Very little of what happens in football is fun. Where kids regularly practice to play basketball or baseball and enjoy themselves, with football most of the time spent involves conditioning such as running and hitting each other. It’s only fun when practice ends.

“If Joe Paterno can do it, then I can do it,” the coach said after borrowing a play from Penn State that he saw on television the previous weekend. My coaches put themselves and their players in position to win, not only games but in life. They also decided what offenses and defenses the team would use to accomplish both.

I didn’t play much my sophomore year because I didn’t have the same experience as some of my teammates who’d played several years in the city’s Junior Football League and the freshman season I broke my finger. I was still making progress though. By the end of the year I’d already been running and pole vaulting on the track team for two years, setting records and making a name for myself. My sophomore year ended with me bench pressing 235 pounds—85 pounds above my body weight.

In 1979, I entered my junior year of high school. Football was still on the agenda. I had the triple session routine down by then. I ran and lifted weights all summer. I showed up football ready and knew my plays. The rules afforded juniors the option of playing varsity or junior varsity. I chose the latter to get more playing time. Had I opted to play varsity, I’d be competing with seniors, some who had six years of playing experience versus my one. I made a good decision and was pleased with my performance that year, even though we lost one of the most important games of the season—the classic rivalry between Pittsburg High School and Antioch High School. Some of us cried in the locker room. The coaches said a few words, we dried our tears, and just as we’d learned in practice, we sucked it up and prepared our minds for the next practice, the next game and next year.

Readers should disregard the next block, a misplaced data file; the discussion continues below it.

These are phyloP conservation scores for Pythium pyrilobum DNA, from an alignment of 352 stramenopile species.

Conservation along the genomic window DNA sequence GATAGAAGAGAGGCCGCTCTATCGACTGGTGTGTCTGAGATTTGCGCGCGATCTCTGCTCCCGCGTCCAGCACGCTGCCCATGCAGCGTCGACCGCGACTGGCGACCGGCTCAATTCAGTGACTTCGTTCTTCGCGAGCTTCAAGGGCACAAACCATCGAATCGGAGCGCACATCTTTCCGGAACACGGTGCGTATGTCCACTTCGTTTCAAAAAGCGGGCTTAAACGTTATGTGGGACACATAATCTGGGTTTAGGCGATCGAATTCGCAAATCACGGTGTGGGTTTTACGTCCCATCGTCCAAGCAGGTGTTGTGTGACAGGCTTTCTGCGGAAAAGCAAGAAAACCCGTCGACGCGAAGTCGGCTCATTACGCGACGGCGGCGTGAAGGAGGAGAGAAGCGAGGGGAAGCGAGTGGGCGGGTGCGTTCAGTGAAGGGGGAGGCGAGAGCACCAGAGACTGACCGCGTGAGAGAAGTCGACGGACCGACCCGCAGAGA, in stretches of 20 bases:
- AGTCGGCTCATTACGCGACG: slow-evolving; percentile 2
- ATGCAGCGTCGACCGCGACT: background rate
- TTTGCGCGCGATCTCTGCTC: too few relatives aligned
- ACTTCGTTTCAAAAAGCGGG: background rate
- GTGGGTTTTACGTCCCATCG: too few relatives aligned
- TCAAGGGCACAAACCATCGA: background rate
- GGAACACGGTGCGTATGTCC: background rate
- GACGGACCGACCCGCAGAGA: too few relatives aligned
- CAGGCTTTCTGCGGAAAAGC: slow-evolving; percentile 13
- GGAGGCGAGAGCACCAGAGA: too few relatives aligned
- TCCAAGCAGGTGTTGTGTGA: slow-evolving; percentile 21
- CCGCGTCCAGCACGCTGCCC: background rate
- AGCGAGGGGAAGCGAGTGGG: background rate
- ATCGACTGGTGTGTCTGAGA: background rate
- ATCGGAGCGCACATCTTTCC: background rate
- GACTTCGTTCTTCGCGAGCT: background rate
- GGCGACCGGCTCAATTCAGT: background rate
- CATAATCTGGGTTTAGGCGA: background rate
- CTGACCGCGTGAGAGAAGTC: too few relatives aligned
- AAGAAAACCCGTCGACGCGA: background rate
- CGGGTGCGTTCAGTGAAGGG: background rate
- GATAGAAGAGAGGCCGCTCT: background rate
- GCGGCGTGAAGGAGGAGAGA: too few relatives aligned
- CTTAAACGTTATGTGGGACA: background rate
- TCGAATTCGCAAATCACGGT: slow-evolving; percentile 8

I was one of the lead receivers and captain of one game. I still remember my first touchdown against Wooster High School. It was the “seven, mecca pass.” The play was run to the left but broken up in the backfield. The coach saw how much separation I’d made between the corner back so he decided to run the same play on the right side. The touchdown was so easy I couldn’t get excited like I’d hoped. We played about ten games in a season and I averaged a little more than ten yards per catch.

In a game with Fremont High School from Oakland, California, I played on the special team during kick off. “The harder you hit them, the less pain you’ll feel,” one of the coaches said. I was apprehensive, though, when the ball was in the air and I was running down field, and my opponent and I were closing in on each other. As we ran closer, he appeared bigger and bigger.

“Shit,” I thought. “This guy is gonna nail me.” Holding on to my coaches advice, I kept running and closed my eyes at the last second before impact and gave it my all. When I opened my eyes, the other player was in the air falling on his back. Right then, I knew everything was going to get better.

The ’79–’80 was a good school year for me on the athletic field. By then I ran a time of 10.6 seconds in the hundred-yard dash and could also bench press 260 pounds—100 pounds above my body weight. Like pain killers, kids knew nothing about steroids either. My accomplishment with the weights came from untainted strength.